Selling online was a completely new experience and it was very fun. I was still working at a pizza restaurant downtown while I spent every spare waking second working on improving my site, designing new shirt prints and figuring out ways to reach more people. I spent so much time in front of my computer screen working that I soon needed glasses (remember those crappy monitors in the 90s and early 2000s? Not so good for your eyes). Eventually I got my shirts into a local Halifax store called 305 Shoes. I met a woman working there who eventually became my wife and the mother of my son, who was born in 2000. In 2001 I launched a new site, zeroboutique.com, which had a much slicker look, and offically change the name of the gear to Zero Boutique. There was an up-and-coming skatewear company at the time also called Zero and my stuff was starting to get confused with theirs, so a change was needed.
In 2001 my marriage fell apart after only a year and I had to make the transition to life as a single father. It was a tough pill to swallow, but at least Zero Boutique was doing well. I decided that ZBQ was a catchy way to shorten Zero Boutique and so started using that as the unofficial company name and logo. And by 2002 things were going so well that I was finally able to stop working part time and dedicate all of my time to ZBQ and my other custom screen printing business. The dream was really taking on a life of its own and I was super happy about it.
But there was something that bothered me, and that was the method I was using to print shirts. Up until that point i had been primarily using the heat transfers to make my shirts. They looked great, but were not super durable. I remembered that screen printer back in Montreal and decided it was time to start making the transition to doing exclusively screen printed shirts and say goodbye to the transfers for good. I'd been playing around with screen printing since taking a course at the local community college back in 1998, and had done some screen printed shirts for local rap legend Buck 65 and a few other people. By 2004 I had made the switch and I sold my last transfer printed shirt sometime around April of that year.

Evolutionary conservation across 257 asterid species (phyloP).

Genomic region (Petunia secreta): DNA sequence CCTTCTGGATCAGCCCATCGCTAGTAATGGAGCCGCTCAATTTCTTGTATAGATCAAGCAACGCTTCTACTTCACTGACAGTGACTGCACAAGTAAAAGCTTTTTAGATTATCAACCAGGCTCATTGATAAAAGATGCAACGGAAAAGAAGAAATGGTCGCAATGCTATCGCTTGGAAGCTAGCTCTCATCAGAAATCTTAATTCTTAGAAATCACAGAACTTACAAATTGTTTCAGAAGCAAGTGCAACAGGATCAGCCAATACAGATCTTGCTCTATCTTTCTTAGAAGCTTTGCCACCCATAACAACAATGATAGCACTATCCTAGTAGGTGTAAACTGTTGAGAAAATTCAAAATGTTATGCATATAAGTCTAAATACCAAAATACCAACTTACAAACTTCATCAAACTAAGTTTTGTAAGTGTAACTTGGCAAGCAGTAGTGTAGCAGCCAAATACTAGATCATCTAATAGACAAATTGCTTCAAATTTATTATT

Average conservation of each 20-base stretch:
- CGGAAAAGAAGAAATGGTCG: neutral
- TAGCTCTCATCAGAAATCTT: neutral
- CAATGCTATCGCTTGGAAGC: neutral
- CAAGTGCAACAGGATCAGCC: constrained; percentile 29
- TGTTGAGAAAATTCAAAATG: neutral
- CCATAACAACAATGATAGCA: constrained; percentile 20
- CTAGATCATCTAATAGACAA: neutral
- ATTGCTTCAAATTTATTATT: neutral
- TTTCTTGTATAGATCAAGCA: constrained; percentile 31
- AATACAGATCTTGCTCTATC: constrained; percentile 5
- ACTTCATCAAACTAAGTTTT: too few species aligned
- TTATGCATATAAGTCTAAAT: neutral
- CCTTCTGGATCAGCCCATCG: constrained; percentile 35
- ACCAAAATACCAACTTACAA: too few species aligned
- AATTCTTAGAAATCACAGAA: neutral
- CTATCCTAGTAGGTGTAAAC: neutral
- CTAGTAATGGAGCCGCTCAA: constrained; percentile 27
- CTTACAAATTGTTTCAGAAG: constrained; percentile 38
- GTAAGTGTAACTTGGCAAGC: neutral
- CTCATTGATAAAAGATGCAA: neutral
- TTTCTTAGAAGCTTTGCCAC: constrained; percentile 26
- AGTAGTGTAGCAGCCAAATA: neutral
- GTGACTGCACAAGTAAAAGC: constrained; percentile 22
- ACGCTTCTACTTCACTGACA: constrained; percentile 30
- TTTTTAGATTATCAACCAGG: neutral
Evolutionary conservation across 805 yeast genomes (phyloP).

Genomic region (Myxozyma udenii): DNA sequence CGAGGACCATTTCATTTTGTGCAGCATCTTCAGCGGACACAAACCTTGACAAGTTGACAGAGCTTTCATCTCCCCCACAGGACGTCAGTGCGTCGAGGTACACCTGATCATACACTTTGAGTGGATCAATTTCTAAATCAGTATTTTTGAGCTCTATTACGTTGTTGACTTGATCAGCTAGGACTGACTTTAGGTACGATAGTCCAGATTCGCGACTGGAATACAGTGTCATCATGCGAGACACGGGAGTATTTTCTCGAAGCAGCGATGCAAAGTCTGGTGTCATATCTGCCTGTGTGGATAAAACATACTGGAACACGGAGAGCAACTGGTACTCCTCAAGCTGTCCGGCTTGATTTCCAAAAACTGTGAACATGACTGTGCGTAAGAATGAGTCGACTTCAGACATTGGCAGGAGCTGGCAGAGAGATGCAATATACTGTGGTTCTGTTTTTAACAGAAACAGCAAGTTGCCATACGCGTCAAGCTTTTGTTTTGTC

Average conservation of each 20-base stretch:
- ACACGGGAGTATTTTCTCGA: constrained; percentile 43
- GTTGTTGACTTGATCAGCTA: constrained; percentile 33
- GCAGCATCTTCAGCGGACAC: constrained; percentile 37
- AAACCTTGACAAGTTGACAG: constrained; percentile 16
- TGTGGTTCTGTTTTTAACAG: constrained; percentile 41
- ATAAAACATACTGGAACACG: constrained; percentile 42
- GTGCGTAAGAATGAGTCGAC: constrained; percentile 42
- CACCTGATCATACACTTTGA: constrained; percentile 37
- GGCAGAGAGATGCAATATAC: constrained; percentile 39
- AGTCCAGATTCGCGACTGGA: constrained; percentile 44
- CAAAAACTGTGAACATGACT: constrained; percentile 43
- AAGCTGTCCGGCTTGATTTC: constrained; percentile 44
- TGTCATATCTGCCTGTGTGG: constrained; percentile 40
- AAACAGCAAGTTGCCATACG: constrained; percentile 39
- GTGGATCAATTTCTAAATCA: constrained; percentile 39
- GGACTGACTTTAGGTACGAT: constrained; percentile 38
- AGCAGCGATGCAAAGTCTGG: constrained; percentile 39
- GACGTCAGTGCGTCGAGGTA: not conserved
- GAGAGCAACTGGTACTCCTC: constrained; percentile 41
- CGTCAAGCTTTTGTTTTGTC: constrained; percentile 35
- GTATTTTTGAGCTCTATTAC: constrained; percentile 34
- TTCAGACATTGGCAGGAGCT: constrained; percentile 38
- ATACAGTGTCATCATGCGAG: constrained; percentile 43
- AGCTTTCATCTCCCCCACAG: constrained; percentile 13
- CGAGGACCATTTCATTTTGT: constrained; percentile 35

Well the transition was a rocky one, because while before all of the shirts were made-to-order (meaning people had basically unlimited selection of sizes and colors to choose from), when I started screening I switched to an "in stock" system. Suddenly the selection was a lot more limited. At first it was OK, because I had pretty good stock numbers starting out. But by the end of the year I was losing the battle to keep things in stock and sales were taking a hit. I had to get a courier job by Novemberr in order to make ends meet and get through Christmas.
It was while on standby during work one day when I had an idea. What if I were to go back to the in-demand system of ordering but with the screen printed shirts? The idea had crossed my mind once or twice , but it didn't seem feasible due to the time and mess involved in setting up individual prints. However, I thought if I set it up so that each print had a specific window of time in which to order, then I could gather together a bunch of orders up to a certain deadline and then print them all at once. I decided it was worth a try, and set to the task of building a new in-demand store with the screen printed designs.
By this point I had gotten the hang of multi-color screen printing and thanks to connecting with some very talented artists online such as Robin Antiga (1984), Fatso (Respect) and Klutch (Col. Feratu) I had some really dope designs available. Shortly after Christmas 2004 I launched the new store and held my breath. There was no way I could have predicted what happened next.
The site, at least in context of what I had become used to up to that point, basically blew up. That first month I sold about 700 shirts, which was far and away my best month ever. I got access to a conveyer dryer, which I was badly in need of if I was going to keep up with this kind of volume. And for the entire year of 2005, the pressure didn't stop- the orders kept coming in, not as fast as that first month, but averaging about 500 shirts a month. Meanwhile my custom shirt business was also doing so well that I could barely keep up with those orders. The money was good, but I was putting in 12 hour days at the print shop, and sometimes all nighters too, and it started taking its toll on my health and mental stability. Add to that trying to balance my duties as a father and it was a recipe for disaster. By the end of the year I had 2 part time people helping me with printing and shipping, but I was still trying to do way too much myself. In the end, what happened next was probably inevitable given my inability to properly delegate and actually take a break once in a while. In 2006 my world unravelled apart, and it would take me a very long time to pick up the pieces.
Next: I find out what happens when you fly too close to the sun.